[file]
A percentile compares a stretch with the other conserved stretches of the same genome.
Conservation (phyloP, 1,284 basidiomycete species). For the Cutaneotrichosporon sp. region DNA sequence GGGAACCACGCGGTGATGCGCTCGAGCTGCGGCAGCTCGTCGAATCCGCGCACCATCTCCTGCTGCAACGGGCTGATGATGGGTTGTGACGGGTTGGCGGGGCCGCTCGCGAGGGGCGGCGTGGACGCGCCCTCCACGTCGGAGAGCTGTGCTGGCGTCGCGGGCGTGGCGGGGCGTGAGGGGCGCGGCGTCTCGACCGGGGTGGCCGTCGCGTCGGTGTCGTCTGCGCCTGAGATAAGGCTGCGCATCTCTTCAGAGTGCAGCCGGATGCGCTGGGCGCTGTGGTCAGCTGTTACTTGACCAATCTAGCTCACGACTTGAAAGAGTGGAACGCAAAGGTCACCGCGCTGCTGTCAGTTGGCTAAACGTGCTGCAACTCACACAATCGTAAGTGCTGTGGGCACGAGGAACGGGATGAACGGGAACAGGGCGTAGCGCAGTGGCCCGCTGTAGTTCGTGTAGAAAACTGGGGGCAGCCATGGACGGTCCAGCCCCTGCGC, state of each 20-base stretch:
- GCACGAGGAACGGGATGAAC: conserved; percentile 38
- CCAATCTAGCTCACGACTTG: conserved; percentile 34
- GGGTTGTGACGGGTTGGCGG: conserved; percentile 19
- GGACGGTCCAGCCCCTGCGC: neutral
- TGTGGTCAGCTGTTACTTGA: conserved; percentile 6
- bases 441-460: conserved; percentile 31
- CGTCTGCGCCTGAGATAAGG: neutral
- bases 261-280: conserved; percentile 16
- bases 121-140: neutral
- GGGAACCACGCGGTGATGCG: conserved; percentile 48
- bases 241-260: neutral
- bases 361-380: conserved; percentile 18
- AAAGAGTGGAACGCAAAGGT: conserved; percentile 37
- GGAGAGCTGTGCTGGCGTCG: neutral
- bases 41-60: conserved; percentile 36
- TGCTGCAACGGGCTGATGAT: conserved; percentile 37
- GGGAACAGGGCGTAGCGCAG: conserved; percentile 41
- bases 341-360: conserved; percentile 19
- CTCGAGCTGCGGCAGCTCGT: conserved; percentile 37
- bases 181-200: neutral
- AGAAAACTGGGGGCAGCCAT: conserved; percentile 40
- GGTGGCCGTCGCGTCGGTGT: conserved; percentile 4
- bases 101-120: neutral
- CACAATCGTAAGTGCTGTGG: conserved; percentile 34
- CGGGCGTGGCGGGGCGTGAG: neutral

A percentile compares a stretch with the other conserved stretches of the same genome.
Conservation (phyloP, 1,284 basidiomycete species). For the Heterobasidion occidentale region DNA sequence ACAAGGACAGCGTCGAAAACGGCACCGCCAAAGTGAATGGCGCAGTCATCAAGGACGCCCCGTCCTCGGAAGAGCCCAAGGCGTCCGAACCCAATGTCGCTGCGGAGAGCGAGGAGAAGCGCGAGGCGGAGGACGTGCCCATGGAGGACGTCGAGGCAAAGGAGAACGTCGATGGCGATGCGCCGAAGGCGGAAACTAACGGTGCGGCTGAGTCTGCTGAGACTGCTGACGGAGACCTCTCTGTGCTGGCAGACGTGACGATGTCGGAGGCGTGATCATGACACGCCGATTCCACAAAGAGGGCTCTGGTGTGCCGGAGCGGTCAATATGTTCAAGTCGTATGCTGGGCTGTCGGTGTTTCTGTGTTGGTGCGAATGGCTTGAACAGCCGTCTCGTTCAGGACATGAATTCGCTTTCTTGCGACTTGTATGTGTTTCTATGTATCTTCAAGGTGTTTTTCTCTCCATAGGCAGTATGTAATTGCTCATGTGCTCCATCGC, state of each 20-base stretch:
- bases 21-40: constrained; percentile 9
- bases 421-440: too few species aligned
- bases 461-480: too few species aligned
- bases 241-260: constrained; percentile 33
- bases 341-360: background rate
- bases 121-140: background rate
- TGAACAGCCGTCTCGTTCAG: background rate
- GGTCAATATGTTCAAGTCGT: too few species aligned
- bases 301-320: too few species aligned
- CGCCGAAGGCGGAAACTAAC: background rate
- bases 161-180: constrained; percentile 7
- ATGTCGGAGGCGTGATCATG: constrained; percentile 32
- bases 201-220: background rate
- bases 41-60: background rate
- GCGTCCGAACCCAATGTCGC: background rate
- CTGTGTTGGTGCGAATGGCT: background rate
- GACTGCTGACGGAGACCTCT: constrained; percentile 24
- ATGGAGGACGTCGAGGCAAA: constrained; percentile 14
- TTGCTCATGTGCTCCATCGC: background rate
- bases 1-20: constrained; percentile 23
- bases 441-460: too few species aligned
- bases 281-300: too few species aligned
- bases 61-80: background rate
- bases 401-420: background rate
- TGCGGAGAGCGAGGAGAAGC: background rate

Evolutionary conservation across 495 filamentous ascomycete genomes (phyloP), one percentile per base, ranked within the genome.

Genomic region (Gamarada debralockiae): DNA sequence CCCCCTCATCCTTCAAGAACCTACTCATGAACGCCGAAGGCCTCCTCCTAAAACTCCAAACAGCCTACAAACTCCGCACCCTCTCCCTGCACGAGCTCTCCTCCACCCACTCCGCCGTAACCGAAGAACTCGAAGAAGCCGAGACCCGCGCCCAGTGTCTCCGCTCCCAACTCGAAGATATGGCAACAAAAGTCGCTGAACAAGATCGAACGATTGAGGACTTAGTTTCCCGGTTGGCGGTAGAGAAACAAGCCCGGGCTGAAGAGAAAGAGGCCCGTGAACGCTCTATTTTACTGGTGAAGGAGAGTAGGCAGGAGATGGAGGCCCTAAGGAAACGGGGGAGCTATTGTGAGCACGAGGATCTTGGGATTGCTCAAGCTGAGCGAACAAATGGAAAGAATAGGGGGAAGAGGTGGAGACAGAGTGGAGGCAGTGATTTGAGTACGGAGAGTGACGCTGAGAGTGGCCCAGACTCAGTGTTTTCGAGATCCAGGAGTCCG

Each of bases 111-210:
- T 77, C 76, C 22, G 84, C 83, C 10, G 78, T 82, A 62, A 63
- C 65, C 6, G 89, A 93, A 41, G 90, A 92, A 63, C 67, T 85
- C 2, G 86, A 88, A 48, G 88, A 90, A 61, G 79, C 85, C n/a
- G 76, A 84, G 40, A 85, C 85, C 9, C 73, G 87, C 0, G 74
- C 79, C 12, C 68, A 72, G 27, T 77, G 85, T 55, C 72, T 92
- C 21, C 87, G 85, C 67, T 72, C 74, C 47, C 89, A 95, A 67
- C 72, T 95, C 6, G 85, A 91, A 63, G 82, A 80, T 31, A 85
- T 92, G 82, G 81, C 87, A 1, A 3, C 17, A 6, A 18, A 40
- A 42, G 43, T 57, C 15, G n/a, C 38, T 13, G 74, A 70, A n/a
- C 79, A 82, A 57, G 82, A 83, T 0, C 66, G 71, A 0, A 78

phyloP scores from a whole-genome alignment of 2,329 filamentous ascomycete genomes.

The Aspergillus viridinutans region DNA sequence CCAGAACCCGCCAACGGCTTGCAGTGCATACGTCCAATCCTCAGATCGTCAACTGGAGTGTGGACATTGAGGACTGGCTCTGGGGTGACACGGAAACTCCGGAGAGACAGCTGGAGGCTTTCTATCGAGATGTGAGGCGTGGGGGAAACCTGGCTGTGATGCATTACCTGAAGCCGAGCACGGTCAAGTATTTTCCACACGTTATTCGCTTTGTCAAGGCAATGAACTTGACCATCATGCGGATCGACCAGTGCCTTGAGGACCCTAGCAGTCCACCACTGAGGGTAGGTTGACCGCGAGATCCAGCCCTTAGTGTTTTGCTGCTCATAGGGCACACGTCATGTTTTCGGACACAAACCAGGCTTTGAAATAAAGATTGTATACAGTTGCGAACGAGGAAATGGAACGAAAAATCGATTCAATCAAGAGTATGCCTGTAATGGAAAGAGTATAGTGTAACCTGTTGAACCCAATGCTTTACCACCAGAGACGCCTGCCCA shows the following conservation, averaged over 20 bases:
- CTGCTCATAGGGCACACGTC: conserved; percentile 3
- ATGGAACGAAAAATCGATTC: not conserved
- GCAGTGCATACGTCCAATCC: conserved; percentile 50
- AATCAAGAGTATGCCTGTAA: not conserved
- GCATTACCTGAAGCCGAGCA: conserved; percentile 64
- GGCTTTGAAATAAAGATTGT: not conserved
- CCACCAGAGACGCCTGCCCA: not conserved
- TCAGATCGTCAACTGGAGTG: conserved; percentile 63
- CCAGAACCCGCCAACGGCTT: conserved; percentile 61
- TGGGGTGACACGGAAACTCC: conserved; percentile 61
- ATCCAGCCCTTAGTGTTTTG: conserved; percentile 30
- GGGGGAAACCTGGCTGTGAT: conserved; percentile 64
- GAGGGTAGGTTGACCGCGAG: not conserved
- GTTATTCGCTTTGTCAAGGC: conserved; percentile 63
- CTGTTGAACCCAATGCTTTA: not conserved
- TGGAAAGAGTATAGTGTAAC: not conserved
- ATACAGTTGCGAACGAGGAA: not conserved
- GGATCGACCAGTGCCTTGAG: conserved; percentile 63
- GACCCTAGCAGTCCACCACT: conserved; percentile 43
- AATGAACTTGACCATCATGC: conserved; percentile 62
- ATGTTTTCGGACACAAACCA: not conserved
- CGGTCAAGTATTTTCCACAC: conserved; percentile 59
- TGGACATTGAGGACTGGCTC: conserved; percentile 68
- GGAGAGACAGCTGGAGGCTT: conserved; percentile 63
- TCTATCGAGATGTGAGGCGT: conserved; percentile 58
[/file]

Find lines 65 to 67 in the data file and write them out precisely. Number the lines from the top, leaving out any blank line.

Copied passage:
- T 92, G 82, G 81, C 87, A 1, A 3, C 17, A 6, A 18, A 40
- A 42, G 43, T 57, C 15, G n/a, C 38, T 13, G 74, A 70, A n/a
- C 79, A 82, A 57, G 82, A 83, T 0, C 66, G 71, A 0, A 78